So far so good. Bioware is very experienced making these systems. The problem, however, is the same problem one encounters with multiplatform content. Consumers are smart. They know when they are being tricked into a particular choice, or when they are missing content because of a choice they have made. They want to experience the entire meal. Playing through the game once, making a specific set of choices, I wondered what my experience would have been like (would it have been better?) if I had played it differently. Instead of feeling motivated to play the game again (which would, thanks to Bioware’s masterful “illusion” of free will, involve a lot of repetition), I felt unsatisfied, like I had not in fact ‘finished’ the game. Add on to that Electronic Arts’ plan to sell “downloadable content” that further enriches the story and I find myself in the same situation as a multiplatform consumer: paying with both time and money to ‘collect’ the entire experience. Needless to say I just looked online to find out what I missed.

There are a couple of other reasons why video games will struggle to be meaningful as stories: first is the absence of a protagonist. As the player, you are the main character, yes, but a protagonist is someone who has a concrete goal and takes specific action to achieve it despite adversity. He must be an interesting character in his own right, because his actions and their results reflect the message of the story itself. When Griffin Mill beats up and kills the writer who’s been threatening him in The Player, the twist redefines him and forces us to reflect on his priorities and the priorities of the real-world industry he represents. It’s a meaningful moment that becomes suspenseful as we watch him seduce the writer’s then-lover. Comparatively, a video game character resists all but the most basic definition, and his actions cannot surprise us because they are our actions. The silver lining is that we get to, in some sense, imagine our own story out of the video game. But as graphics become more literal even that ability dissolves into so many repetitive dungeons. More symbolic games, such as those that operate on a map of the world or are otherwise more abstract, retain more of this magic, but that’s besides the point. The point is that branching video games cannot sustain authorial messages beyond the mundane “slavery is evil,” “self-sacrifice is good,” and other polar coordinates. Even Dragon Age, which makes a deliberate effort to foil choices based purely on good and evil, cannot escape single-minded tyrants, and the forces of darkness. Perhaps this is because the nature of the game requires that you kill a lot of people without feeling too bad about yourself. Dragon Age did as well as it could to escape these tropes, I suppose, because the empty nature of a game protagonist does not seem to support characterisations more complex than “exiled from his people,” and the complexity of a story world comes from its relationship to the protagonist.

The second gotcha, I feel, is with the platform. Video games are so transient. There are several games that provide stellar experiences: immersive if not profound. One example, Deus Ex, was made not ten years ago and is now unplayable because of changes in technology. Unlike a book — examples over a century old are within arm’s reach — or even a film, the longevity of anything that requires a fine set of complex and short-lived hardware to reproduce is going to be minute. More effort goes into the development of a AAA video game than a summer blockbuster. What is the return on investment here?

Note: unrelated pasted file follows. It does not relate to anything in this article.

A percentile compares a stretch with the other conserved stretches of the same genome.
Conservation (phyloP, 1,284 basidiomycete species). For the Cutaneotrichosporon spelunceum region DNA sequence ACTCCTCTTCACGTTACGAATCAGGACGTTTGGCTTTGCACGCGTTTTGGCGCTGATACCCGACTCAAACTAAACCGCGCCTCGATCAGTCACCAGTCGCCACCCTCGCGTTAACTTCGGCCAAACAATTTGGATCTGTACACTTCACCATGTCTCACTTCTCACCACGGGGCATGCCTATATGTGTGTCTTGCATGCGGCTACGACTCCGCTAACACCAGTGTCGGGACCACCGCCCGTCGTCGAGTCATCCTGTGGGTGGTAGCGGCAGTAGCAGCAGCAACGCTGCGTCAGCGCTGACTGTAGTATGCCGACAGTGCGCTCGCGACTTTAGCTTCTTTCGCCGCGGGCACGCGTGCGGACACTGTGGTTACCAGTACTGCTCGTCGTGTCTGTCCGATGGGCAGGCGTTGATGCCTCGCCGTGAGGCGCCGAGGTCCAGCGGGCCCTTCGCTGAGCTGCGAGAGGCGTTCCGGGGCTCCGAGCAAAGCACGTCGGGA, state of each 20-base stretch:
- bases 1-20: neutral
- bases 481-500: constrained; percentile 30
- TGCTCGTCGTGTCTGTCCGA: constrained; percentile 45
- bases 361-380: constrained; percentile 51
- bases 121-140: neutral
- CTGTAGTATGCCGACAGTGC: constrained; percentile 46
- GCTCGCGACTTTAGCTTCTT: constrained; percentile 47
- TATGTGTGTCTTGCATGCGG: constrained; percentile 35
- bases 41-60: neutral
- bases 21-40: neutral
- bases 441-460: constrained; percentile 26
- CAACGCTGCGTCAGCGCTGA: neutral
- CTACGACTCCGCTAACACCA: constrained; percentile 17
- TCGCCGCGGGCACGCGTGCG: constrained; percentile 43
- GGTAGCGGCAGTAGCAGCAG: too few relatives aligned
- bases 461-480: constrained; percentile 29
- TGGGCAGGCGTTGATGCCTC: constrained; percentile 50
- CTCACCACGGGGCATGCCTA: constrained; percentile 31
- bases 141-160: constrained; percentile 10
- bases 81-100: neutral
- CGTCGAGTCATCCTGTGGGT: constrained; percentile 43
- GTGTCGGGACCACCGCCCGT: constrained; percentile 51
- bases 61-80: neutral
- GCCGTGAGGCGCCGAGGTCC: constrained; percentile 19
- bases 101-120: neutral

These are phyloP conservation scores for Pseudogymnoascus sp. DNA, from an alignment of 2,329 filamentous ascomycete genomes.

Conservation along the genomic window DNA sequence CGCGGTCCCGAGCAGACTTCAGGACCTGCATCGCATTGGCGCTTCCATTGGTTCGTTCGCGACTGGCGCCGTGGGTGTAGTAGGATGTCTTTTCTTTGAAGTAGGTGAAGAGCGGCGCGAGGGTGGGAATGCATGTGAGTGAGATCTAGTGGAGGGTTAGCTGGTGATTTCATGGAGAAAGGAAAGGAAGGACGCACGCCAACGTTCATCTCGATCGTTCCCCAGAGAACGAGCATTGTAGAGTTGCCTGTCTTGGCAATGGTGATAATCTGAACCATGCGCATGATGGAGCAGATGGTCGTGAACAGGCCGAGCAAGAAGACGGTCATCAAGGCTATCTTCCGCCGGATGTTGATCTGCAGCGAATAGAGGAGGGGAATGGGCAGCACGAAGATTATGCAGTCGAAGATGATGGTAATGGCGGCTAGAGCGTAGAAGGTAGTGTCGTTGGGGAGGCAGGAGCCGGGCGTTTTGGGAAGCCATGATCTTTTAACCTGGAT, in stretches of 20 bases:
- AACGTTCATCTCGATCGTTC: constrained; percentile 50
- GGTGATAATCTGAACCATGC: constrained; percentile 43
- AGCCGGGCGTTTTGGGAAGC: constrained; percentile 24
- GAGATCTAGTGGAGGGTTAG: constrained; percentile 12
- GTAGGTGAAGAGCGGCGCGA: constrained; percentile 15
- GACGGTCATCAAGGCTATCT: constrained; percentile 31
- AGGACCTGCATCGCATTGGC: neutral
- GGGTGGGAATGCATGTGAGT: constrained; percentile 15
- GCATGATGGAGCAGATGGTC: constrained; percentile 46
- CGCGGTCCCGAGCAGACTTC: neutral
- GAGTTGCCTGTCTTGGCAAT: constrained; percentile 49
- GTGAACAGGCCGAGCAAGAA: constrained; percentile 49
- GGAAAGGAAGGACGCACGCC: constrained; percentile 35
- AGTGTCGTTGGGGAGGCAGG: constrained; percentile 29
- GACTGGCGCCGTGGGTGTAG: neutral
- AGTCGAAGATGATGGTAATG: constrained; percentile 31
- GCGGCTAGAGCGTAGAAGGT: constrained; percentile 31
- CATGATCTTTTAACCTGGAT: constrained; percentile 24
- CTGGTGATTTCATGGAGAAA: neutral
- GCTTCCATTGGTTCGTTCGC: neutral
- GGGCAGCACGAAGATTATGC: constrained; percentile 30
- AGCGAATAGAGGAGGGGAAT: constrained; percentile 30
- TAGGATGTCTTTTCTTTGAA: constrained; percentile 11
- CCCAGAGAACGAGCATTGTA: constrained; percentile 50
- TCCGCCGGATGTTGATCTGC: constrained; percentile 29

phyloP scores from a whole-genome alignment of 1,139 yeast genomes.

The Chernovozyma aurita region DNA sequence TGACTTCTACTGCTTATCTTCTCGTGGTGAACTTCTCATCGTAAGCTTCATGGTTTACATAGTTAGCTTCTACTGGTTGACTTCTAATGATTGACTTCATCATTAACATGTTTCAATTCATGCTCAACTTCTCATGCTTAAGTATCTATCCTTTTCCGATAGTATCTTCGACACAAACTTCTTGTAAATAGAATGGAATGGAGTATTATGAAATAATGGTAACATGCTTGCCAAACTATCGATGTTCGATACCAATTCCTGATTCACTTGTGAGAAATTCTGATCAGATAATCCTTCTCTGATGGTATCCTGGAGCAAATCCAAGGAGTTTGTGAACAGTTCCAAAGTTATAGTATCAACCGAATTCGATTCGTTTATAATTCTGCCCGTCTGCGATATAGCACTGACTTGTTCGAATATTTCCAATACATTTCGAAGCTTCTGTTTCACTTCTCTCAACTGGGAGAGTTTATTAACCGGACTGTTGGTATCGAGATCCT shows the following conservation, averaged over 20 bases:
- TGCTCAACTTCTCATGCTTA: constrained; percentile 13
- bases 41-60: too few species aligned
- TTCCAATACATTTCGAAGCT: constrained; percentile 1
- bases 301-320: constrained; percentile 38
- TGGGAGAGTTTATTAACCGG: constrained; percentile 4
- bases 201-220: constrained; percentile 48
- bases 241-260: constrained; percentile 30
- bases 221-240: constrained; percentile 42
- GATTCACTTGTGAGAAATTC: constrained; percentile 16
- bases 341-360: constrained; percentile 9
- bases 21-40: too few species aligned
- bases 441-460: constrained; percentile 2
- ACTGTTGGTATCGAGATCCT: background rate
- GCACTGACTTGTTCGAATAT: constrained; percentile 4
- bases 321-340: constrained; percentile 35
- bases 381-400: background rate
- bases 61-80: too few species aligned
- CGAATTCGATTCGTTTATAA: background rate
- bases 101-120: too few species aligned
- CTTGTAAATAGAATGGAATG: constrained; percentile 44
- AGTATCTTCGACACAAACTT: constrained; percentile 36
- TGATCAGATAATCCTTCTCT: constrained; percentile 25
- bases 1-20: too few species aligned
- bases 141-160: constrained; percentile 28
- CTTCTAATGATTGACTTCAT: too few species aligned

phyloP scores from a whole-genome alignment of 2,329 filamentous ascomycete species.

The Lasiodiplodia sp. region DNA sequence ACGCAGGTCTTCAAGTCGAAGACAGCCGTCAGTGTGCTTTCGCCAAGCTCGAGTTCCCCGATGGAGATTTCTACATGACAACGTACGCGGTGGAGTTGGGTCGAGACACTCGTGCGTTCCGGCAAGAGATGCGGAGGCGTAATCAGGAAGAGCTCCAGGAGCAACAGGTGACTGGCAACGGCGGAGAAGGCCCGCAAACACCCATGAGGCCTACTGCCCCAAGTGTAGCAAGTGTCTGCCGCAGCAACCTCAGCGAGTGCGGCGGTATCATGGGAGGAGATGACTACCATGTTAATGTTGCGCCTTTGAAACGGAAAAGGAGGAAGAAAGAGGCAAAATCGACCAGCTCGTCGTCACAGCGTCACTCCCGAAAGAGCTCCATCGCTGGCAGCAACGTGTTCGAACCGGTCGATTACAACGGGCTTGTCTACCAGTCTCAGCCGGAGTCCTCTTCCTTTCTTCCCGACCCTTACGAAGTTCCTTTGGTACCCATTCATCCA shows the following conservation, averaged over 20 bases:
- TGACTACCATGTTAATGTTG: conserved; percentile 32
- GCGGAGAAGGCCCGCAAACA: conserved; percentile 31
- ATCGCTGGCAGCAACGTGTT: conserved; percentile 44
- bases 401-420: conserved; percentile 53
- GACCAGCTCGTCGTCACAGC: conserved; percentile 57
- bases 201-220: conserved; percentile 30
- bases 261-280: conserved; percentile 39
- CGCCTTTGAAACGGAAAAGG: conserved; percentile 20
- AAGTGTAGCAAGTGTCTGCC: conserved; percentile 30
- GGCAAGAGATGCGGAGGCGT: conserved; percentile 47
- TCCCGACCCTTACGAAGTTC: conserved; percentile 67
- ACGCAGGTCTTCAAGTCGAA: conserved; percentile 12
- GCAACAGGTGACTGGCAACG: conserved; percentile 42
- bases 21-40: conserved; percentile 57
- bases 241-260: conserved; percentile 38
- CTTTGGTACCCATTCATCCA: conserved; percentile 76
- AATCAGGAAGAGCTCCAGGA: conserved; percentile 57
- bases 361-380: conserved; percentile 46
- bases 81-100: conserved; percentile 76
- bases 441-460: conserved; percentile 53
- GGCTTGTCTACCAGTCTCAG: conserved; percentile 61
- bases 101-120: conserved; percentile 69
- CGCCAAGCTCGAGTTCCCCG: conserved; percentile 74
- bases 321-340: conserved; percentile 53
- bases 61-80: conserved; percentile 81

A similar problem surfaces in multiplatform content. The wonderful HBO TV show Big Love produced a trendy set of Webisodes for HBO.com called Big Love: In the Beginning. They premiered after the second series but have since disappeared. This content is gone, pulverised by the relentless tide and churn of the internet. Multiplatform content is, by design, ephemeral.

This isn’t a rant against role-playing games. I’ve tried several times to make a game, and I still love them, but for other reasons. I just think that the impulse to view them as a vehicle for meaningful narrative may be unfounded. I’d like to explore their strengths: symbolic representation, world-building, empowerment, and through those things: an access to the imagination that is more direct than any other media. But to see them, and their multiplatform cousins, as replacements for drama with a single spine ignores their fundamental dissimilarity.

Let’s Talk About You and Me

Let’s talk TV. Let’s talk genre. The writer’s strike was hard on a lot of science fiction, crushing in its wake Bionic Woman, Journeyman, The (superb) 4400, and leaving Battlestar Galactica with at least a few broken bones. It slashed at the momentum that shows like these need to complete their arcs, their legs if you want to get prosaic, and shed their more mainstream devotees. It was a bleak time for the writers and their audience, who together had the most to lose. Refreshing, then, was the season after — this last year — which was quite a healthy one in the genre. The Sarah Connor Chronicles survived for a whole season, Fringe premiered, for better or for worse, and Whedon’s latest — Dollhouse — saw light. The light of oncoming headlights, that is.

How Dollhouse averted death, given its steady trudge from 5 million viewers to half as many over the course of 12 episodes, given its negative buzz from the internet elite and general propheteering, given tiresome executive influence of the sort one has come to expect with every genre TV show in the ‘States these days; given all this, Fox has announced it will be back next year against all laws of nature (and reason – Terminator: The Sarah Connor Chronicles was not only higher rating, and considered more bullish by critics, but was also debatably a better show). One may find, when Dollhouse returns, that it eats brains.